If I haven't already disposed of this by what I've said above: there is no evidence at all that hypnosis is anything but a natural, inherent human ability, which everyone has and which doesn't involve any mysterious powers or occult forces. Nor does it take away free will or place your will under someone else's control. Most major religions have no issue with it providing it is used ethically, and the Roman Catholic Church, for one, has been saying so officially since 1847. (I realize that mentioning the Catholic Church's approval is a counter-recommendation for some people, but most of these same people are unlikely to change their minds about hypnosis whatever I say.) For more information, see Hypnosis and Faith, a website maintained by an Eastern Orthodox priest and hypnotherapist.
Sometimes the argument is made by association - shamans, witch-doctors and other such healers use trances, this argument goes, so the use of trance is inherently pagan. Leaving aside the fact that various brands of faith-healing and ism also use trances (and induce them very much the same way), this "argument by association" could be used against any form of healing or, in fact, human behavior ever known. Hypnotherapy is a natural technique with no inherent religious content.
Myth #7: There is no evidence that hypnosis works or that it is therapeutic
Some skeptics categorize hypnosis along with other "alternative" therapies, as unproven at best. However, brain scan studies make it clear that, for some people at least, genuine changes are occurring in the brain as a consequence of hypnosis. See How Hypnotherapy Works, on this site, for further references.
See also What Hypnotherapy is Good For for an extensive set of references to scientific studies published in reputable journals which show that hypnotherapy is effective for a number of conditions and for behaviour change. The website Hypnosis and Suggestion is an even more comprehensive resource.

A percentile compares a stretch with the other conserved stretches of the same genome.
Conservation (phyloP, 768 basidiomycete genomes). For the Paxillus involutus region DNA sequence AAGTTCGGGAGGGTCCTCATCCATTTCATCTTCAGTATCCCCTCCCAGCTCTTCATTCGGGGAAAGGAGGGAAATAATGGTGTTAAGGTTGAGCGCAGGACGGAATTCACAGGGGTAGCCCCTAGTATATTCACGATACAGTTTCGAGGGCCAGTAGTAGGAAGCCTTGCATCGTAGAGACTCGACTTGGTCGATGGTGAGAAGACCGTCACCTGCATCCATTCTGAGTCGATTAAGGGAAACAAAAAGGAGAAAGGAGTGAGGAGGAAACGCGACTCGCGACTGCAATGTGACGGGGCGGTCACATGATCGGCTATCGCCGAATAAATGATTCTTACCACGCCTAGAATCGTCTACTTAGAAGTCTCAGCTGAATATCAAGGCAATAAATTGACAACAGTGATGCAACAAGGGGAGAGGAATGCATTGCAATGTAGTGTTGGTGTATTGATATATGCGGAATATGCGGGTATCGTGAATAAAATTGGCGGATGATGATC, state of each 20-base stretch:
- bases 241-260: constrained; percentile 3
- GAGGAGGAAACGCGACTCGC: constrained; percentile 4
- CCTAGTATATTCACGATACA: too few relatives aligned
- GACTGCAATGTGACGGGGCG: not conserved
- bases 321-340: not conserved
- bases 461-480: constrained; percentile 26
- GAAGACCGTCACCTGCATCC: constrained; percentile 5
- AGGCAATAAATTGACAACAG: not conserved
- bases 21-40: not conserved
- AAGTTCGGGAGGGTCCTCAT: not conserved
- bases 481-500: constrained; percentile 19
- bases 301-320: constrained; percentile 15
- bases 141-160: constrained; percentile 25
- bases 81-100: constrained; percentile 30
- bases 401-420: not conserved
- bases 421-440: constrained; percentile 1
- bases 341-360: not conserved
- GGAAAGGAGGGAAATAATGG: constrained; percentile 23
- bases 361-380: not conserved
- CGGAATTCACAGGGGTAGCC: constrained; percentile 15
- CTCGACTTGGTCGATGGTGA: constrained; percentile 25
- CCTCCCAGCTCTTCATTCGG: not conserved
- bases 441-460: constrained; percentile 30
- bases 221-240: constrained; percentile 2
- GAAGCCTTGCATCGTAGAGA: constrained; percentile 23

Myth #8: You can get "stuck" in hypnosis
You can no more get "stuck" in hypnosis than you can get "stuck" awake or "stuck" asleep. It's a natural state which naturally gives way to other states after a while. For practical reasons, most hypnotherapists do explicitly end their clients' trances, but if they didn't the clients would naturally either return to full alertness or fall asleep.
Myth #9: Many people can't be hypnotized
Actually, since hypnosis is a natural state and an inherent human ability, anyone who can understand simple instructions and concentrate adequately can be hypnotized, provided that they trust the hypnotist and the hypnotist uses a technique that is appropriate for them.
The practical fact (which leads to the myth) is that not all hypnotists can hypnotize all subjects, and some people will be hypnotized much more readily than others, all else being equal. Also, as mentioned above, hypnotizability is a trait - some people are "highly hypnotizable" and can make more use of the state than others. This tends to be more important in laboratories than in therapy, as most therapeutic uses of hypnosis don't depend on hypnotic "depth". The main exception is pain control, which does require a somewhat deeper trance for the most useful results to be seen. This is an important reason why chemical anaesthetics, at least one of which will work for practically any patient, are used in preference to hypnosis for surgery - not because nobody can have painless drug-free surgery under hypnosis, but because not everybody can.
Myth #10: Weak-willed people are easier to hypnotize
This myth may have arisen in the days of the "authoritarian" hypnotist who worked mainly by ordering people around. People who were likely to resent being ordered around were less likely to experience success through this method. That's not how it's done these days, though, and the strength of your will really has nothing to do with how easy you are to hypnotize. Rather, if you are intelligent and imaginative and have a good ability to concentrate, these are the factors which will help with the hypnosis. Being open-minded (which is different from being weak-willed) is definitely a plus, too.